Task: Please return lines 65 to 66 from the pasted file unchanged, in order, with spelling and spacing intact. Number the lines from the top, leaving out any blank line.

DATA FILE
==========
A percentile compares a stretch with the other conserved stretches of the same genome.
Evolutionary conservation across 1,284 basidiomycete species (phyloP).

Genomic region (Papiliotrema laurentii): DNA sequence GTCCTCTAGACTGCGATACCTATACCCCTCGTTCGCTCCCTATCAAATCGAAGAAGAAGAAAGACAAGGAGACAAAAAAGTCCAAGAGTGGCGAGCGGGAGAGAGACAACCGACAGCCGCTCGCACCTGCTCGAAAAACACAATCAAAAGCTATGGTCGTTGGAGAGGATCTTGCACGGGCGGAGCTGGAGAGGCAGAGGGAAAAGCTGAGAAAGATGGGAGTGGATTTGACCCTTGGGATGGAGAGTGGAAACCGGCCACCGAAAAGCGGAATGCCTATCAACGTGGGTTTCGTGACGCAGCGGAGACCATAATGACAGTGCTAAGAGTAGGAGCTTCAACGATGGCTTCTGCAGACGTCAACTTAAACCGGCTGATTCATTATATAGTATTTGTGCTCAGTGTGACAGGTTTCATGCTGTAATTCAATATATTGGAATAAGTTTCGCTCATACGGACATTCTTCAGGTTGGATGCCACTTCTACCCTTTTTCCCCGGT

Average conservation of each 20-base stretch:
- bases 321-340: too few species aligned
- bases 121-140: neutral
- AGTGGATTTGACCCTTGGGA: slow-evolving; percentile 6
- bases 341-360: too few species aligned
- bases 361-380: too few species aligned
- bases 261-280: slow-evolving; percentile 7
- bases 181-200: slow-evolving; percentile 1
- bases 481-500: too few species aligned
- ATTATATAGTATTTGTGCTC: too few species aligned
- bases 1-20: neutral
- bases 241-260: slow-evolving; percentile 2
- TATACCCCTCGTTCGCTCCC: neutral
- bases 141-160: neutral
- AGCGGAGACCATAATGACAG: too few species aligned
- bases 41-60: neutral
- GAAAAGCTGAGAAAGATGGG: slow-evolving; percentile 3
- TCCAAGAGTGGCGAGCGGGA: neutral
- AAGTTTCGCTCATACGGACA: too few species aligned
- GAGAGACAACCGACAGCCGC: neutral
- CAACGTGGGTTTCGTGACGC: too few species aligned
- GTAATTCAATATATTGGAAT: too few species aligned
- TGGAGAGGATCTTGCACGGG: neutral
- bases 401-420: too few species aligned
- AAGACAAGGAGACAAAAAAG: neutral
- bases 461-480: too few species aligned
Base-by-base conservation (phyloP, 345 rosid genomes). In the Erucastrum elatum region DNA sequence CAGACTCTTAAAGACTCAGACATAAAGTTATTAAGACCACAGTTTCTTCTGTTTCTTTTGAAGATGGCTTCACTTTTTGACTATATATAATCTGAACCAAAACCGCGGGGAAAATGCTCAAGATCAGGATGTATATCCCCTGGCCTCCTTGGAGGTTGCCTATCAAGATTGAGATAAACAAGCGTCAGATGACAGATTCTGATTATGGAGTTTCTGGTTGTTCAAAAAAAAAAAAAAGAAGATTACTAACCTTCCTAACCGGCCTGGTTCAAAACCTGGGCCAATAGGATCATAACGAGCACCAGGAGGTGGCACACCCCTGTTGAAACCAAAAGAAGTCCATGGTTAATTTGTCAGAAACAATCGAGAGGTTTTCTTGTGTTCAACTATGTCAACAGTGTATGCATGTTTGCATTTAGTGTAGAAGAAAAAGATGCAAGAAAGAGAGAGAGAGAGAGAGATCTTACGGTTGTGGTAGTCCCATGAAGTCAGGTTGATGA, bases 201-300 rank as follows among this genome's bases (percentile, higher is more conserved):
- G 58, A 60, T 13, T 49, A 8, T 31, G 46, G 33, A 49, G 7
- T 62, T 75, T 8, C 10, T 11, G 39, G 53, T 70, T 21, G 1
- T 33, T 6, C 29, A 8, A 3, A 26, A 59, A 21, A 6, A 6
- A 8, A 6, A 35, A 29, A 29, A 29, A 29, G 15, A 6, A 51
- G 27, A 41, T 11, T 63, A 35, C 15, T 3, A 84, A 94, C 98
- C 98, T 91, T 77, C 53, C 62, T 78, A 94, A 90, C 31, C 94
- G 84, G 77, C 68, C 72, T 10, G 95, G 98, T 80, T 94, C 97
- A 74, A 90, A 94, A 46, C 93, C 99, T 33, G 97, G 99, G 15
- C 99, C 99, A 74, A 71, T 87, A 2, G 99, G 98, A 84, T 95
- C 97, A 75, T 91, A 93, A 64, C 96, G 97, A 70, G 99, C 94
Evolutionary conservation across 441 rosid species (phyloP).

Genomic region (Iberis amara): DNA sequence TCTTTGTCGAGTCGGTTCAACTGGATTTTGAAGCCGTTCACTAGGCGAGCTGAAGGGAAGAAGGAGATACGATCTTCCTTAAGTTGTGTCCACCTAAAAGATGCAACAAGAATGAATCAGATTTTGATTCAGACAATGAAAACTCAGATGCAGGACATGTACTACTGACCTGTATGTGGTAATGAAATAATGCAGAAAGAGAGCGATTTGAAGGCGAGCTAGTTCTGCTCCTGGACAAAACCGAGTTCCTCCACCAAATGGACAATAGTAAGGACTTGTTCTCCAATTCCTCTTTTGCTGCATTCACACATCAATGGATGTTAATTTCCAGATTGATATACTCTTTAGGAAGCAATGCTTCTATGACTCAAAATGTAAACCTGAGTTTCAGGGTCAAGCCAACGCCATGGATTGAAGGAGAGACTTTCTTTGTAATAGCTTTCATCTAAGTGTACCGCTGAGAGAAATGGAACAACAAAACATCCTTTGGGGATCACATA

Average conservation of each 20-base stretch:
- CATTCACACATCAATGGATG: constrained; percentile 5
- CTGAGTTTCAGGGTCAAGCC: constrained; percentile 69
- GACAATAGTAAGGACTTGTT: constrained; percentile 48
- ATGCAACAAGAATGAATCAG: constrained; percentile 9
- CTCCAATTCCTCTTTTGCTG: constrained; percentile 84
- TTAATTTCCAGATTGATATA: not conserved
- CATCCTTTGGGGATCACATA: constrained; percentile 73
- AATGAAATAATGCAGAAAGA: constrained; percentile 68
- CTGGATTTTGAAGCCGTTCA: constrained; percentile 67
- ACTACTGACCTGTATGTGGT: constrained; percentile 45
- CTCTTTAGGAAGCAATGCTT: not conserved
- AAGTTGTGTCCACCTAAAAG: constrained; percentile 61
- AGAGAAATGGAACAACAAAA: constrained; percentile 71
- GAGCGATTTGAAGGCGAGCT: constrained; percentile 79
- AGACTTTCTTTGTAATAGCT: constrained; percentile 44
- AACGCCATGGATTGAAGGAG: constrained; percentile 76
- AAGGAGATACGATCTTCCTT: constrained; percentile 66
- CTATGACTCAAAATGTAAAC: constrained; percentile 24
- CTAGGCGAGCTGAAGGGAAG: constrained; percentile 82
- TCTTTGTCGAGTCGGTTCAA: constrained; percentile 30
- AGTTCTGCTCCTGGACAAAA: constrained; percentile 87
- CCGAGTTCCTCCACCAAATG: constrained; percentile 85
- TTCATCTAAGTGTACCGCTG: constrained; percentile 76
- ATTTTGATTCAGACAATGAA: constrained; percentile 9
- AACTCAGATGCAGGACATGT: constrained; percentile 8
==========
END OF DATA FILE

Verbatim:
- CCGAGTTCCTCCACCAAATG: constrained; percentile 85
- TTCATCTAAGTGTACCGCTG: constrained; percentile 76